I’ve become dangerously comfortable in my reviewing life. My main system is fed by one source—my VPI Prime Signature turntable. Occasionally new ’tables come and go, and the phono stage changes too. Cartridges flow through here also. But no matter how I take it apart, no matter how I break it down, that single analog source is a consistent feature.


It’s a source of pride, my vinyl-based system. In a similar vein, although I’ve converted our entire house to LED light “bulbs,” the 16 pot lights in our living and dining rooms are stuck in the 20th century—they have actual halogen bulbs. The way they dim down really low, the way the color temperature warms as they do so, adds a romantic, rich glow to the space. While the light they cast may initially seem less crisp, the color rendering index of halogens is notably more accurate than that of the best LEDs. There’s a metaphor here, but I don’t want to beat you over the head with it.


As I explained in my inaugural “For the Record” column, I love the LP format. I like the feel of it, the sound of it, the sense of humanity I get from these round discs, and the way I interact with them In Real Life.

That said, my main-floor digital system is fully entrenched in the 21st century, even though it’s kinda stuck back in the 2010s. I’ve got a Windows Home Server v1 box (I know—it’s a security risk) running Logitech Media Server that feeds a Logitech Squeezebox Touch. The Touch has a USB cable shoved up its anus and it squirts out bit-perfect data to my Hegel Audio Systems H120 integrated amplifier-DAC. I don’t review products up on the main floor, though. This upstairs rig is purely for listening enjoyment, and Marcia and I love it. To me, this all-digital system is more of a commodity—it’s the audio equivalent of a corporate supermarket. The basement system is a hippie collective that grows its own produce. I’m comfortable in my basement, surrounded by my records.


But SoundStage! publisher Doug Schneider refuses to let me squat in my comfort zone. He’s a human gadfly. “You need a DAC,” Doug said on a recent visit to Toronto. “You need to start reviewing digital products.” Okay, I guess I really should branch out. Other than my first-ever review for SoundStage!, I haven’t reviewed a single digital component. My quiet, 3 a.m. worry, though, is that adding a quality DAC to my review system might raise the possibility that digital can sound better than analog. Then where would I be?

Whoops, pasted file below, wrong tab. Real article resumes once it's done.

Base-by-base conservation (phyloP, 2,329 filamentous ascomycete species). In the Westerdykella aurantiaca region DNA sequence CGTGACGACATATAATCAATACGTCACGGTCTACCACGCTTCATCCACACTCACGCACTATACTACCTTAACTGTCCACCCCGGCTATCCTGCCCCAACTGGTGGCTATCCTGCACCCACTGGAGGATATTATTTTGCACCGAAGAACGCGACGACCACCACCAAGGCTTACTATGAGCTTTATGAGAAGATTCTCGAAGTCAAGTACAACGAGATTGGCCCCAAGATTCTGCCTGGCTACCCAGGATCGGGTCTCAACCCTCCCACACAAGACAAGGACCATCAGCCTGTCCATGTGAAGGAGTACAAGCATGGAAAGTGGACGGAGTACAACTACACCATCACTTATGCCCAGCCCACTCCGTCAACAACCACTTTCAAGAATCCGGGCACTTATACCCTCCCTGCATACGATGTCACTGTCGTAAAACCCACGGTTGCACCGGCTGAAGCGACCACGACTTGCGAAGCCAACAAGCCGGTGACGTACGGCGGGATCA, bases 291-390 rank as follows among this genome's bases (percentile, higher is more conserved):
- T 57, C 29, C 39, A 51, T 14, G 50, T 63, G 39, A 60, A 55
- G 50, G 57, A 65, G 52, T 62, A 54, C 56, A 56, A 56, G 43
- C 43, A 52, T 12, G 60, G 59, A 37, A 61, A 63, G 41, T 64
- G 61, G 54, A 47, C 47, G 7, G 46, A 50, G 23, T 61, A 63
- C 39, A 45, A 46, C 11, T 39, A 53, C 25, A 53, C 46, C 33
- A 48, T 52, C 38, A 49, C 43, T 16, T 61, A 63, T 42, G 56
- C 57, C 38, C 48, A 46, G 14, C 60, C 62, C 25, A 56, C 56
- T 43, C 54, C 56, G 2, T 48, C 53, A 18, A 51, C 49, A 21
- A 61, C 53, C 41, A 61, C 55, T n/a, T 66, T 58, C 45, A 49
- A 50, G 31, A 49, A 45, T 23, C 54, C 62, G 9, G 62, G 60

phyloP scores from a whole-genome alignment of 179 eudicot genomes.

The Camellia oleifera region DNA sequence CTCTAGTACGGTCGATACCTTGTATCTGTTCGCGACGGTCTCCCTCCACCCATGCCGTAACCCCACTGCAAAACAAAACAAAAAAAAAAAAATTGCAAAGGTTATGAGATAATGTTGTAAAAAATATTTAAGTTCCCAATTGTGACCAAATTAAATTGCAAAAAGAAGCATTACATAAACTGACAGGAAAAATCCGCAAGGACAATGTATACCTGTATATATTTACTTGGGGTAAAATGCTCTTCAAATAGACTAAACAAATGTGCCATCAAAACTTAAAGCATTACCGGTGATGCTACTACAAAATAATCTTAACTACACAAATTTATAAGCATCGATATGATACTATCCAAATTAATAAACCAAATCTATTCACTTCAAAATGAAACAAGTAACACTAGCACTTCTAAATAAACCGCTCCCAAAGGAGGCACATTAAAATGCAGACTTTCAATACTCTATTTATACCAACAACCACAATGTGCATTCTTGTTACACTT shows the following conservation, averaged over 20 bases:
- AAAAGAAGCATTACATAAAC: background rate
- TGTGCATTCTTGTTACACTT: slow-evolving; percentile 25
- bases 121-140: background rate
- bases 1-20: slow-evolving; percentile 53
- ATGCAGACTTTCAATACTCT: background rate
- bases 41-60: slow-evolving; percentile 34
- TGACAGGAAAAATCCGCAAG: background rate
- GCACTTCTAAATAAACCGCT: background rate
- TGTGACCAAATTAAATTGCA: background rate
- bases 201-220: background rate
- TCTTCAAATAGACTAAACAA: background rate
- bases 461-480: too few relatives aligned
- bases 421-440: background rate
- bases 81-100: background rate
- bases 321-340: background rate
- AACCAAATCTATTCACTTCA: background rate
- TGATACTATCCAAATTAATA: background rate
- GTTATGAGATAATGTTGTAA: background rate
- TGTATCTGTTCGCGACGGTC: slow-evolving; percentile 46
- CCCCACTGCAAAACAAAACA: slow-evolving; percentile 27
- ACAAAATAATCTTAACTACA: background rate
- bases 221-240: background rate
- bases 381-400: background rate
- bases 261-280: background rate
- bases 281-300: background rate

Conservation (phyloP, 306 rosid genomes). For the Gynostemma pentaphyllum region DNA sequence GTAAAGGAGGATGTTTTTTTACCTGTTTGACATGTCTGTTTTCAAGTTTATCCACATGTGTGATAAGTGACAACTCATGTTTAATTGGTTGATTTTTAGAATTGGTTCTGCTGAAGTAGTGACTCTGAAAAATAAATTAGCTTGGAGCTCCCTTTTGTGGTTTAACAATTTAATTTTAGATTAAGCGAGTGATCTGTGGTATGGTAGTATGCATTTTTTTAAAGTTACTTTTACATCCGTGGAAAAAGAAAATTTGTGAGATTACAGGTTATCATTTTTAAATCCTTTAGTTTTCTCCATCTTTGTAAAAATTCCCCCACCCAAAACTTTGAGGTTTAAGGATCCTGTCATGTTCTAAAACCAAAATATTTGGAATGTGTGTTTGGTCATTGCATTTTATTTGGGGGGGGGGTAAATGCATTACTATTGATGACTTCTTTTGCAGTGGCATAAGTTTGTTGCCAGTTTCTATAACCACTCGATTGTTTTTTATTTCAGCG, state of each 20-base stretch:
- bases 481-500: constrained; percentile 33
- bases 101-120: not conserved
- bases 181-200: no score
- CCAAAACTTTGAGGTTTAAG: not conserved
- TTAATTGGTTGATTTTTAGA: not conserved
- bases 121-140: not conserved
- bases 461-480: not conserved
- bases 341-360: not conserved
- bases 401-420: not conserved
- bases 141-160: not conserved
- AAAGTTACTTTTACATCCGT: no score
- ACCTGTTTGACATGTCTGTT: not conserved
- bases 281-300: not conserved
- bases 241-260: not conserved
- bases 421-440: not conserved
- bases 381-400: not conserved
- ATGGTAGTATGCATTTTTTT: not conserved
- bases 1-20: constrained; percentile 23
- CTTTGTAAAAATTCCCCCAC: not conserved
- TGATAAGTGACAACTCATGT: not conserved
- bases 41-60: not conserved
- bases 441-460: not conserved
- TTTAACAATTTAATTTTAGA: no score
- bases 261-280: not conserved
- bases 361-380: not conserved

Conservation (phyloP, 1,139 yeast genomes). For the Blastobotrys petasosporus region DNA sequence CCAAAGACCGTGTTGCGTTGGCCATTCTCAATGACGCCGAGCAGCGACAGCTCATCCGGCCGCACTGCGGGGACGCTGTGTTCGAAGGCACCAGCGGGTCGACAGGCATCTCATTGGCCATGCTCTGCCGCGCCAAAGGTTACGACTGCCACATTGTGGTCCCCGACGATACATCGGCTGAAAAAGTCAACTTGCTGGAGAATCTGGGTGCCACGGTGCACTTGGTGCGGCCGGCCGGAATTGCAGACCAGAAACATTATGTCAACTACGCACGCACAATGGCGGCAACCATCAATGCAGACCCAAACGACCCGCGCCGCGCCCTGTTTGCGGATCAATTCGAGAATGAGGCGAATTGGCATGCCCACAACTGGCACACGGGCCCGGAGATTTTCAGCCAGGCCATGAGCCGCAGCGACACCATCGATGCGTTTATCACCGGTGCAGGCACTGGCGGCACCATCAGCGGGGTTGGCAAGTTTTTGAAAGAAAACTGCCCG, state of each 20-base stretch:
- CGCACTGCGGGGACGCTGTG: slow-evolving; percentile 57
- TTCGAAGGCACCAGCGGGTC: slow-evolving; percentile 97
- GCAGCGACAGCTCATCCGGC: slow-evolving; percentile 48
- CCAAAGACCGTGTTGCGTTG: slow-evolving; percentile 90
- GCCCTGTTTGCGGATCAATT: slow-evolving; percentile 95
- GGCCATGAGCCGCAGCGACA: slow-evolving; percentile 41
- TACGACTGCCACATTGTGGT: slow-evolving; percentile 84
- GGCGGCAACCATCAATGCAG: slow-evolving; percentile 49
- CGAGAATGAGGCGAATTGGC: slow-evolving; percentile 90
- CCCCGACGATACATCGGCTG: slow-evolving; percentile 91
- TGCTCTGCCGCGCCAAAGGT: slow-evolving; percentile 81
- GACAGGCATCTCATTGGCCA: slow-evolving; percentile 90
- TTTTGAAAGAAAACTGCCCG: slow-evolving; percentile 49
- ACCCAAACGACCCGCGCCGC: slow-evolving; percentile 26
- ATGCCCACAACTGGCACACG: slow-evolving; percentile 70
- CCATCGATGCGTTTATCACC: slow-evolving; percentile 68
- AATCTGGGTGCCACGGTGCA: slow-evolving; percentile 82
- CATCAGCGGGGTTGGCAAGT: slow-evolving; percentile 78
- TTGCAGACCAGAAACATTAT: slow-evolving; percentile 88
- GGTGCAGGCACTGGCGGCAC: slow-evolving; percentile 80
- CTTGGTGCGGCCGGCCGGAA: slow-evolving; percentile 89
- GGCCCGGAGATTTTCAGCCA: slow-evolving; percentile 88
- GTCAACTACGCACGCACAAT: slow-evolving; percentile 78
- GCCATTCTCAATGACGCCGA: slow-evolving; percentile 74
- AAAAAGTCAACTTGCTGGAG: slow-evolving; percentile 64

You can’t fight progress. Once I’d made the decision to knuckle under to Doug’s pointed suggestion, I got the ball rolling. My first step was to contact the fine folks at EMM Labs and Meitner Audio. Over the past year, I’ve reviewed (and loved) the EMM Labs DS-EQ1 and the Meitner Audio DS-EQ2 optical phono preamplifiers. Combined with the DS Audio DS 003 optical cartridge, these two components have upended my analog life with the best sound I’ve ever had in my room.


While reviewing those two products, I had several Zoom calls with Ed Meitner and his son, Amadeus, the principals of both EMM Labs and Meitner Audio. I don’t profess to be the smartest guy in the room, but I like to think I’m reasonably well read and nimble enough to pivot in whatever direction a conversation takes. But Ed Meitner is so casually brilliant that talking to him actually makes my head spin. No matter the topic, Ed has so much real-world insight, so many relevant personal experiences, and the ability to drill down into not only why a component sounds the way it does—not just how it works, but would I like to see his patent paper that describes the method?

EMM Labs

Short form here—Ed is one of the world’s foremost experts on digital audio design, and if I were to move forward with a pivot to digital, his products would provide my system with an impeccable source.

So, in a subsequent conference call with the Meitners, we discussed the Thorpe Modernization Plan. They offered to send me their Meitner Audio MA3 DAC-streamer, for which I have just received a shipping confirmation. In our chat, I asked what would be their preferred method of serving up data to the MA3. I was pleased to hear that they weren’t overly fussy about how I fed it, as it’s a rugged implementation, and anyway, since it reclocks all incoming data, it shouldn’t matter much.

I asked if they would be comfortable with me using my Logitech Media Server serving a Raspberry Pi, which would send data to the MA3 via the Pi’s USB output. The Meitners weren’t familiar with LMS, but they seemed to think that would be fine. Amadeus did say, though, that they have had good luck with Roon and that I should give that software careful consideration as a source.


That’s good enough for me. My audiophile neighbor Ron is a Roon power user. He’s been trumpeting this software for years now. While my few glances at his implementation have certainly shown me that it has a cool GUI, my background in mainframe programming has predisposed me to blunt, stark interfaces.

“Very nice,” I’d say. “How much is a subscription again?”


LMS is free, and what’s more, it’s open-source software, which warms my heart. Roon is decidedly not free. It costs $14.99 (in USD) per month. You can save some cash by paying a year in advance, or by ponying up for a lifetime license, but I was stung once by paying up front for a one-year membership to a fitness club, which went tits up a couple of months after I joined. So I’ve stayed with LMS, but I guess I need to move with the times. I headed back over to Ron’s and relayed my dilemma. Ron kindly offered to help me build a Roon Optimized Core Kit, or ROCK, which is a computer solely dedicated to running Roon’s operating system. This OS uses a stripped-down Linux kernel, and tradition seems to suggest that it should be installed on an Intel NUC bare-bones computer.